The Little Nell recently opened the doors to its new restaurant, Element 47, where diners feast on more than beautiful dishes featuring Colorado cuisine. They are greeted by original artwork carefully selected by Paula Crown, who owns The Little Nell with her family and is a major contributor to the art world.
An artist herself, Crown also serves on the board of New York’s Museum of Modern Art, the National Council of the Aspen Music Festival and the President’s Committee on the Arts and the Humanities. She graduated from the School of the Art Institute of Chicago with a master’s degree in painting and drawing earlier this year.
Crown and her team, consisting of art consultant Christopher Byrne and architecture firm Bentel & Bentel (2012 James Beard Restaurant Design award-winner), aimed to create a hotel restaurant that was a departure from the expected, which included a focus on carefully curated artwork.
The restaurant features works by Michelle Grabner, Angel Otero, Scott Reeder, Philip Vanderhyden, Cameron Martin and José Lerma. Each piece in the space is quite different visually and texturally. Philip Vanderhyden uses graphite dust glazed onto burlap and linen, while José Lerma’s work is paint on carpet. Cameron Martin’s “Trees” features alpine imagery in acrylic on canvas.
The space also features one of Paula Crown’s works: “Cockpit Side (2012)” located in the private dining room known as The Gallery.
Click here for the artists’ bios and a closer look at their artwork in Element 47.
We asked Paula what it was like working behind the scenes to bring this new restaurant to vivid life. Here’s her glimpse into the process:
What drew you to this project, and how were you involved?
I have been involved in numerous projects at the Aspen Skiing Company over the years, including the Aspen Mountain Club, the ski pro uniforms, and the original design for the Little Nell over 20 years ago. I like the idea of earning my own ski pass.
In the last three years, we totally renovated the rooms and lobby at The Nell with Holly Hunt and refurbished the Aspen Mountain Club with the original designer David Easton. It was time to redesign Montagna to meet the needs of a changing demographics and eating preferences. People like to graze and eat lighter. As restaurateur Danny Meyer said, the classic hotel restaurant is officially dead. It needs its own point of view.
At the recommendation of Nell Managing Director John Speers, we hired Bentel & Bentel from NYC to redesign the restaurant and install it within a three month window (September-November). We took a cue from Danny who has incorporated great art into his award-winning restaurants.
We also hired Christopher Byrne, an art consultant from Dallas and NYC. Chris was the coordinator for the Neidermayer Aspen Series project, which was at the core of our marketing campaign and our ski pass design for the 2010-2012 seasons. Chris is one of those exceptional people who have a combination of intellect and imagination. He understands that good art is multi-contextual.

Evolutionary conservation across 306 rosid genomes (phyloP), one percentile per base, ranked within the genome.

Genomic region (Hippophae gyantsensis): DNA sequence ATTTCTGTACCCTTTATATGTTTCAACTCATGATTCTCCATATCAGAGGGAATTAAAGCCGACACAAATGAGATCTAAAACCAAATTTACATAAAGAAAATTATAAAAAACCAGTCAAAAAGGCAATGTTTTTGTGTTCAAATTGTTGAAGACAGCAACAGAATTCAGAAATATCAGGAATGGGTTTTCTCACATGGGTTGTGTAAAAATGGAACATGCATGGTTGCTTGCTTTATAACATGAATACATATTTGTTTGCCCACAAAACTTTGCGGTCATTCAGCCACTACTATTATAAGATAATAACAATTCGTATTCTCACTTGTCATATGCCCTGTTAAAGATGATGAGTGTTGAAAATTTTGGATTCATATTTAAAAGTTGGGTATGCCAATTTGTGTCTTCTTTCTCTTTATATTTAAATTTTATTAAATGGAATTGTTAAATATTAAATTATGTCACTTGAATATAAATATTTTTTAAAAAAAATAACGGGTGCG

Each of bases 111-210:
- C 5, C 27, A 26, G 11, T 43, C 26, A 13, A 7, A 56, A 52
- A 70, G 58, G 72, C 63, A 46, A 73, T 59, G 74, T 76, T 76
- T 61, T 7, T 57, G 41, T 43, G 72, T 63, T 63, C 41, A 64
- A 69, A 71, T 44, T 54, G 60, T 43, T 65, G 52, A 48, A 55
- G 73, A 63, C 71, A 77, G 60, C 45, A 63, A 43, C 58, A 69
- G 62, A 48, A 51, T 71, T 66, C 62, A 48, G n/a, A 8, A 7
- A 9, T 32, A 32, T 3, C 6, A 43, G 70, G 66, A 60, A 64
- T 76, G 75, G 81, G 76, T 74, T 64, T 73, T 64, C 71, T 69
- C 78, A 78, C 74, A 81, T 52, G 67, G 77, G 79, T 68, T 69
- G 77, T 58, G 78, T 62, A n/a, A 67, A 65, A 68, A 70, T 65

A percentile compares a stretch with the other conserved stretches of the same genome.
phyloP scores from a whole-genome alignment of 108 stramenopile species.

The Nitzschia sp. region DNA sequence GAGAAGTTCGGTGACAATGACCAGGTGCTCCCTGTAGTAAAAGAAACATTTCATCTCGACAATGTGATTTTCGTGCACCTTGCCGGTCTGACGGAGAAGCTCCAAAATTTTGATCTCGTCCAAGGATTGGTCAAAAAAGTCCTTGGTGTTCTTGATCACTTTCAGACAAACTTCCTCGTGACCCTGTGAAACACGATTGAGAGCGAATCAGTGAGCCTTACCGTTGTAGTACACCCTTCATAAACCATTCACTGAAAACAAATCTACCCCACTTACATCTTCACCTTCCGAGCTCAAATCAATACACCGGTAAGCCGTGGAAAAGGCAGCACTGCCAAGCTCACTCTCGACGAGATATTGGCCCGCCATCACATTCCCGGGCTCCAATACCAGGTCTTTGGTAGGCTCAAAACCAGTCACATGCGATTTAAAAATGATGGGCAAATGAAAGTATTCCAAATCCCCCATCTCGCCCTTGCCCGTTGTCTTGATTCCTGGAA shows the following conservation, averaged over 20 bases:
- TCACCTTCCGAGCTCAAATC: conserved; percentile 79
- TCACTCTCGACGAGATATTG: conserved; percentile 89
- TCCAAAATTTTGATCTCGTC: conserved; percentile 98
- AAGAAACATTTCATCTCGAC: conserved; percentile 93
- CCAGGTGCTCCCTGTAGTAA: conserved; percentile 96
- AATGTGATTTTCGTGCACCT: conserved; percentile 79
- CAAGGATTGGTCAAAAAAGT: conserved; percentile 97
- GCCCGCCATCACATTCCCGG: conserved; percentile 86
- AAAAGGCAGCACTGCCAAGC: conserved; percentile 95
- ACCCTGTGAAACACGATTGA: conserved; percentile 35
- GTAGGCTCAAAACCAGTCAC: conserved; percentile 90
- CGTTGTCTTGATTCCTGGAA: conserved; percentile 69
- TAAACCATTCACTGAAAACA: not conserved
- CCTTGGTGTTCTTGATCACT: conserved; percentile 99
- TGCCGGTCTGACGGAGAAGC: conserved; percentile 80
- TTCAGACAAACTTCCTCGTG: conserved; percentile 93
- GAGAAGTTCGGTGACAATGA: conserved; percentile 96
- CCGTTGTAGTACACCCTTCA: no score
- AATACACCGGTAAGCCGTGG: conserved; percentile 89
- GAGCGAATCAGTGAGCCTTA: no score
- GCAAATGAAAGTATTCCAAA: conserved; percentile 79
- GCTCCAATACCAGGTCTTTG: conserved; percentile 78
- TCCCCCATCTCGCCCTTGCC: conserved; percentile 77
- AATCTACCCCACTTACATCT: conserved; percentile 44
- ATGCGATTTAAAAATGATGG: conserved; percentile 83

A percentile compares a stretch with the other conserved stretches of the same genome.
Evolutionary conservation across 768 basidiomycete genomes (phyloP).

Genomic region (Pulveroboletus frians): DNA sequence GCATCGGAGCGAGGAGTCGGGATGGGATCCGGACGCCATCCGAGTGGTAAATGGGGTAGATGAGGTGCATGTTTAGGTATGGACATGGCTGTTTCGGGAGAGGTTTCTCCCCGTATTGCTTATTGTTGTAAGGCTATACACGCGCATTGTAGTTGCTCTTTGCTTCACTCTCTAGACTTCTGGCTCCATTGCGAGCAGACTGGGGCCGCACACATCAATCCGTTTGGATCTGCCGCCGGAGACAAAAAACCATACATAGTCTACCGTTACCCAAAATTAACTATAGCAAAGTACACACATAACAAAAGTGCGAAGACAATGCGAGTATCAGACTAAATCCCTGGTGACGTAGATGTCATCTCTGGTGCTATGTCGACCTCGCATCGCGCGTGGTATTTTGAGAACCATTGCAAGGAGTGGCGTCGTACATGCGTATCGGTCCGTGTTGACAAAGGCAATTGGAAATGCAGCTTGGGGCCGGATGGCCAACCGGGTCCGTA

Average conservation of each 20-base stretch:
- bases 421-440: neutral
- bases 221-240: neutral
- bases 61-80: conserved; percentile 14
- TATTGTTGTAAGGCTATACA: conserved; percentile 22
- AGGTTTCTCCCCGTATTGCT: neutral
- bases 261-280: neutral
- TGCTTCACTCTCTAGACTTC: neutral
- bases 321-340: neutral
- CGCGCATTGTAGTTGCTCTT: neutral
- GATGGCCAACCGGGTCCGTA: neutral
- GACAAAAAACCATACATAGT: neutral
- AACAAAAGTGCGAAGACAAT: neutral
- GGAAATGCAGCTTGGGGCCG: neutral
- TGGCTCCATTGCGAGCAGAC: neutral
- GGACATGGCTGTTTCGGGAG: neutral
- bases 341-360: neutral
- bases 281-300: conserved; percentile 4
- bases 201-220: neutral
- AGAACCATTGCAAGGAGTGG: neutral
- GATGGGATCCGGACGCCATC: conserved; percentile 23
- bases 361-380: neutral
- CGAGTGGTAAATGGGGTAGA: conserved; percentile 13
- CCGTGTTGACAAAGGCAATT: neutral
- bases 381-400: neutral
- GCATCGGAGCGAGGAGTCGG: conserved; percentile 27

Who came up with the concept of having large-scale artwork and how does it contribute to the overall feeling of the space?
Almost all of the work was commissioned for Element 47. The the size of each piece became the practical consideration, and we allowed the artists to use their problem-solving skills for the designated walls.
How did you decide what type of art and what artists to feature?
During this past summer Peter Bentel, Chris Byrne, and I visited galleries and artists’ studios and had several conversations about the project and its scope. What we kept returning to was the strength of the faculty and recent graduates from the School of the Art Institute of Chicago. I knew many of these artists, and it became a pleasure to select their work. Hopefully this familiarity creates a sense of cohesiveness for the overall installation.
Do the pieces operate on a single theme or motif, or are they more disparate in nature?
Chris and I worked closely with Peter to provide a sense of the materials that would be used in the interior. We also liked that the artists knew each other personally, adding to the richness of the project. Without prescribing the imagery or materials, it’s interesting to note (in retrospect) that there do seem to be ideas and approaches that overlap. Of special note was Michelle Grabner’s series of silverpoint Tondo paintings. During our conversations, we discovered that the medium she used for her canvases could only be purchased from one source—a mine in Colorado. The name Element 47 is a nod to silver on the periodic table and Aspen’s mining history! (As a side note, Michelle was recently named co-curator of the 2014 Whitney Biennial.)
How would you describe Aspen’s art scene?
The history of the arts in Aspen continues to evolve from its roots with the Ute Indians to the Paepcke Family who believed in the importance of the arts/commerce/culture and the Bauhaus master Herbert Bayer. It continues with the brilliant leadership of Heidi Zuckerman Jacobson at the Aspen Art Museum, Mike Kaplan at the Aspen Skiing Company, Barbara Bloemink at Anderson Ranch, and Damian Woetzel at the Aspen Institute. This list barely scratches the surface of the aesthetic potential of the entire region, and did I mention the skiing?
How do you see your own role in the context of Aspen’s art?
Our family supports institutions and communities in both the profit and non-profit sectors. Over the past several years, our company has partnered with the Aspen Art Museum on Art in Unexpected Places — a project that invites artists to reveal a different context for their work on the slopes. My involvement with The Little Nell and the Aspen Skiing Company has allowed me to engage with artists who connect us across varied geographies. I’m often just the conductor orchestrating all of this astonishing talent.